Vintage manual lenses can give you splendid results in both photography and filmmaking. There are some real gems among them, with exquisite sharpness or crazy bokeh. Filmmaker Brandon Li likes to use a couple of vintage lenses for his videos, and he shares four of his favorite ones and the reasons why he loves using them.
Most of the creatives have those ideas that keep stuck in their head and just won’t go away. Some of them are pretty crazy, they sound cool, but you don’t know if they would actually work. Filmmaker Max Joseph had an idea like this, and he shares how he turned it into a finished project although it didn’t seem possible.
Max wanted to use the dividers in the middle of a highway, cover them in art and film them as he drives by, so they turn into an animation. The project seemed impossible at first for many reasons. But with some brainstorming, adapting, help from friends and lots of trial and error – he did it and created an inspiring in-camera animation.
Cinemagraphs seem to be more and more popular among photographers. If you like this type of artwork, this video will be a real treat for you. Filmmaker Erick Flores Garnelo has made a short film created almost entirely of cinemagraphs. It doesn’t only demonstrate Erick’s talent and skill. It has such a special atmosphere that it will make you feel like you are somewhere else.
In the sea of Craigslist ads or eBay auctions, you need to find a way to stand out if you want to get noticed and reach a good price. This is exactly what filmmaker Max Lanman did: he filmed a full-scale commercial for his girlfriend’s 1996 Honda Accord. And he did such a good job, that he got an offer 68x times higher than the car’s actual value.
If you have decided to start making films, there is a list of items you need to have before you get started. Darious Britt shares a list of 12 things you absolutely need to get before you start shooting videos and films.
If you are transitioning from photography to video, you already have some of these items. As for the others, you might need an upgrade to your gear or buy new stuff, so you can make the recording, storage, and editing possible. Darious suggests some budget-friendly solutions, so you don’t have to save up for years to start making your first film. For us with a smaller budget, it sounds pretty encouraging.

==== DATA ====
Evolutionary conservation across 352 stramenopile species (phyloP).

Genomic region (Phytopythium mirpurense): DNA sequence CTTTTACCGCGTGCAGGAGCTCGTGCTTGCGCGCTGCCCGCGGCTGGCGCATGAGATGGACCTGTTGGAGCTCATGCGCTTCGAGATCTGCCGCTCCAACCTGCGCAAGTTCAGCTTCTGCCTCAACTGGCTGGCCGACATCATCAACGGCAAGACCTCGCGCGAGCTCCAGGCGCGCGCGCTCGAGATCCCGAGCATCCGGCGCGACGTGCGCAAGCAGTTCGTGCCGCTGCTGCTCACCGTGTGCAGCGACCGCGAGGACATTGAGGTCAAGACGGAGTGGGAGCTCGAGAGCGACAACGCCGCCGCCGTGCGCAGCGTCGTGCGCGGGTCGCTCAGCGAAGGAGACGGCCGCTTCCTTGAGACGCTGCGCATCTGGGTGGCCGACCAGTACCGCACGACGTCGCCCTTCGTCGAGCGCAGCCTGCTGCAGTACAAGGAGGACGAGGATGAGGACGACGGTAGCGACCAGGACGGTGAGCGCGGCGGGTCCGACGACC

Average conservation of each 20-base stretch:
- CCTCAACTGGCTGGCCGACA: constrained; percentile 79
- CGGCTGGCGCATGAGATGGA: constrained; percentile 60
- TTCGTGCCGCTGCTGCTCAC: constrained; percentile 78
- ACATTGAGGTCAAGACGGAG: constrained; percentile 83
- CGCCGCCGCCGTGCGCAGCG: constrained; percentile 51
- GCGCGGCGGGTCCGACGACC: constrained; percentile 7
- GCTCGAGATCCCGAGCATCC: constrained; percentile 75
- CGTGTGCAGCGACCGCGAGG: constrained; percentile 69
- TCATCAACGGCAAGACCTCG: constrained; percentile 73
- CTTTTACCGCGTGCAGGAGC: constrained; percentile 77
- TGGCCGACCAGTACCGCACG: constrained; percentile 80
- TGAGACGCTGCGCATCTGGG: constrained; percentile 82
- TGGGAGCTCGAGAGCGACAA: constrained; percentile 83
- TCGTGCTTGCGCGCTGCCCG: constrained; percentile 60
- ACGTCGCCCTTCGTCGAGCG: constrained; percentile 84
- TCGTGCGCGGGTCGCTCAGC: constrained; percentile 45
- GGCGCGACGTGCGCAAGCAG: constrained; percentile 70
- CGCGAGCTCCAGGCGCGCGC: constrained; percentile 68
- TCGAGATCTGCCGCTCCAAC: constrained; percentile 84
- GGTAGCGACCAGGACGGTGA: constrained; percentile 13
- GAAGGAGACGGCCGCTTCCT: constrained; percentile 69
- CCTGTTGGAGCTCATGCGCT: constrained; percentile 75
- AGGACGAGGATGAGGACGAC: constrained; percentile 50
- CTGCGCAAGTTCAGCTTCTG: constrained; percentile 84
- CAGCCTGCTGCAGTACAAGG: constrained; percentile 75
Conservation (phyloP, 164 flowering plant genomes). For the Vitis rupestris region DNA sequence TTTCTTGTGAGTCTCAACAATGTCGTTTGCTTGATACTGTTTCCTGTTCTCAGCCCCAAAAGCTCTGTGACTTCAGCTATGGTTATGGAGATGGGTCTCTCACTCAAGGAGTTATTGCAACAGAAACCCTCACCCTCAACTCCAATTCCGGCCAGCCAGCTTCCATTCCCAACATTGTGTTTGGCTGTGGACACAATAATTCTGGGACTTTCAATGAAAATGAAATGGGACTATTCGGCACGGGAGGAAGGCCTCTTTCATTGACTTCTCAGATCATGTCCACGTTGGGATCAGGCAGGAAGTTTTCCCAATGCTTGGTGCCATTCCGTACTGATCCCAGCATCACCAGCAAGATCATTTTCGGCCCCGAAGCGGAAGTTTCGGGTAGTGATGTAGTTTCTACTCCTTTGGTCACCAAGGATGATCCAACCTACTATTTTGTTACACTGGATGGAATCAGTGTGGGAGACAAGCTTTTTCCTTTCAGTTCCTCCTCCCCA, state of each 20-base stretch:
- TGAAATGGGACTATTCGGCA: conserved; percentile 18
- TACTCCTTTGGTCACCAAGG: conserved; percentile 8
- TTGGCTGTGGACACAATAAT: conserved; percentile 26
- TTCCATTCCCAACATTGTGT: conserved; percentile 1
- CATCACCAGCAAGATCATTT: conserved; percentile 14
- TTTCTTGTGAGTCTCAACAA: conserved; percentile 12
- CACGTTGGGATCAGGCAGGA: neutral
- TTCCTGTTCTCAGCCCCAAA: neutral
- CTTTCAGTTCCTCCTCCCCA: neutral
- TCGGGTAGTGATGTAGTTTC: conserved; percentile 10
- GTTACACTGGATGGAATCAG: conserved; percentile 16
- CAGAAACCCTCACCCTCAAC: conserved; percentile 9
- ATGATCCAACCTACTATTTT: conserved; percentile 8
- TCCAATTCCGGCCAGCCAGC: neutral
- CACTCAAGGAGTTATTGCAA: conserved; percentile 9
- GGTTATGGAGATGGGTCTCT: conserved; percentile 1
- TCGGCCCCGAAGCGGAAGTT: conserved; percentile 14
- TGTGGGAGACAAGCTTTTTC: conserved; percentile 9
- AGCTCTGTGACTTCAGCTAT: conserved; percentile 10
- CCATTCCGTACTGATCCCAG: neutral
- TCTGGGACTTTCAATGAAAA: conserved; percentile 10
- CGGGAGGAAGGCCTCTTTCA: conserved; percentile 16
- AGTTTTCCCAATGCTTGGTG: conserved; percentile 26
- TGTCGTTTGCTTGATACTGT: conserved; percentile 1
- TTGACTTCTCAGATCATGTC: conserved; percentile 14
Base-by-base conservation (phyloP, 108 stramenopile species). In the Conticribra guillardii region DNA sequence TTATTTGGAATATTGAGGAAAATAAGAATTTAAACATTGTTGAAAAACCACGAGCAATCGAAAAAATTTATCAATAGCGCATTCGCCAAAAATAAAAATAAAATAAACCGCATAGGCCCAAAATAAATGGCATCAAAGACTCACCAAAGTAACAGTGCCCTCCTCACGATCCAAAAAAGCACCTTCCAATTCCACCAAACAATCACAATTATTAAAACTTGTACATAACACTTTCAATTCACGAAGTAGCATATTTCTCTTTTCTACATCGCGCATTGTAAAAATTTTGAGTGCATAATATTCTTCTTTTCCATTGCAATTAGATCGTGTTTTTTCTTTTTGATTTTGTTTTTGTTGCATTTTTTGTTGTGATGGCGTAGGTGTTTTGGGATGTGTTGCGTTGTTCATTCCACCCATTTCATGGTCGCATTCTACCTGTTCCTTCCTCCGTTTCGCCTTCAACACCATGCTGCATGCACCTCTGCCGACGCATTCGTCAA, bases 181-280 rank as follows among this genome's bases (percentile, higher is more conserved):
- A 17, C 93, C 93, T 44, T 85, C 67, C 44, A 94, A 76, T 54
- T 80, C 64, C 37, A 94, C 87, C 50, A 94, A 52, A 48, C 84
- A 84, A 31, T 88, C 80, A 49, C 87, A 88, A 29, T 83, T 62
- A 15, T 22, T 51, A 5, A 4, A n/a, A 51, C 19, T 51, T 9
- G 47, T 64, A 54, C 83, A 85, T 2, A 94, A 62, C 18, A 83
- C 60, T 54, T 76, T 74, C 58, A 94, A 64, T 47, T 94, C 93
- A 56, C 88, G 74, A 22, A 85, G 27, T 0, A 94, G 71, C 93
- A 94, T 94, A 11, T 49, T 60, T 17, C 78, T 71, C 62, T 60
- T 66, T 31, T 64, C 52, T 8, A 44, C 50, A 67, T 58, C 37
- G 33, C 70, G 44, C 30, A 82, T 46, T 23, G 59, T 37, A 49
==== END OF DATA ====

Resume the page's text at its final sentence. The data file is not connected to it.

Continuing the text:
We all make mistakes, and that’s okay – it’s one of the ways to learn and grow. However, it costs you less time, money and energy to learn from someone else’s mistakes, and Jordy Vandeput from Cinecom.net kindly lets you learn from his. He shares five biggest mistakes he made as a filmmaking beginner, so you can avoid them and be more successful in from the very beginning. What’s more, most of them are applicable to photography as well, and even to whatever you do.
Ryan Connolly of Film Riot recently gave us an example of a neat-looking video shot on a smartphone. Of course, if you’re limited only to the smartphone, it’s possible to shoot a movie, but there are certain challenges you’ll need to face.
In this video, Ryan gives you a few suggestions for improving your smartphone moviemaking with some additional accessories. They won’t only make the footage quality better, but they’ll make the shooting easier and less frustrating.
“Gear doesn’t matter.” You may agree with this statement or not, but it’s definitely the case if you have a good idea and an engaging story to tell with your photos or films. Sure, expensive gear can make the job easier, but what if you don’t have a high budget? Well, in that case – just shoot with what you have in your pockets – a smartphone.
Ryan Connolly of Film Riot gives you some guidelines how to shoot a high-quality video using nothing but your smartphone camera. He gives his own example of a very file-looking sketch he filmed with an iPhone, along with the advantages and challenges you’ll have with this approach.
When it comes to male and female roles in the society, there are a lot of stereotypes and a lot of inequality. One of the fields where disparity seems to be largely present is filmmaking, and movie industry in general. Simon Cade of DSLR Guide discusses this topic in his latest video trying to get some answers. Do filmmakers need to be male? And if not – why men are still predominant in this industry?
Recently, we stumbled upon a video that was too good not to share. Made by Luca Amhofer, the video shows a 360-degree rig he made himself for shooting videos. The rig enables a filmmaker to place the subject in the center and rotate the camera around it. And unlike most creations of this kind, this one is inexpensive, yet still efficient.
We got in touch with Luca, and he was kind enough to share some details of his build with us. There are also some BTS images and the video, where you can get acquainted with the process. There’s also the final result, so you get to see what he achieved using this simple and cheap DIY solution.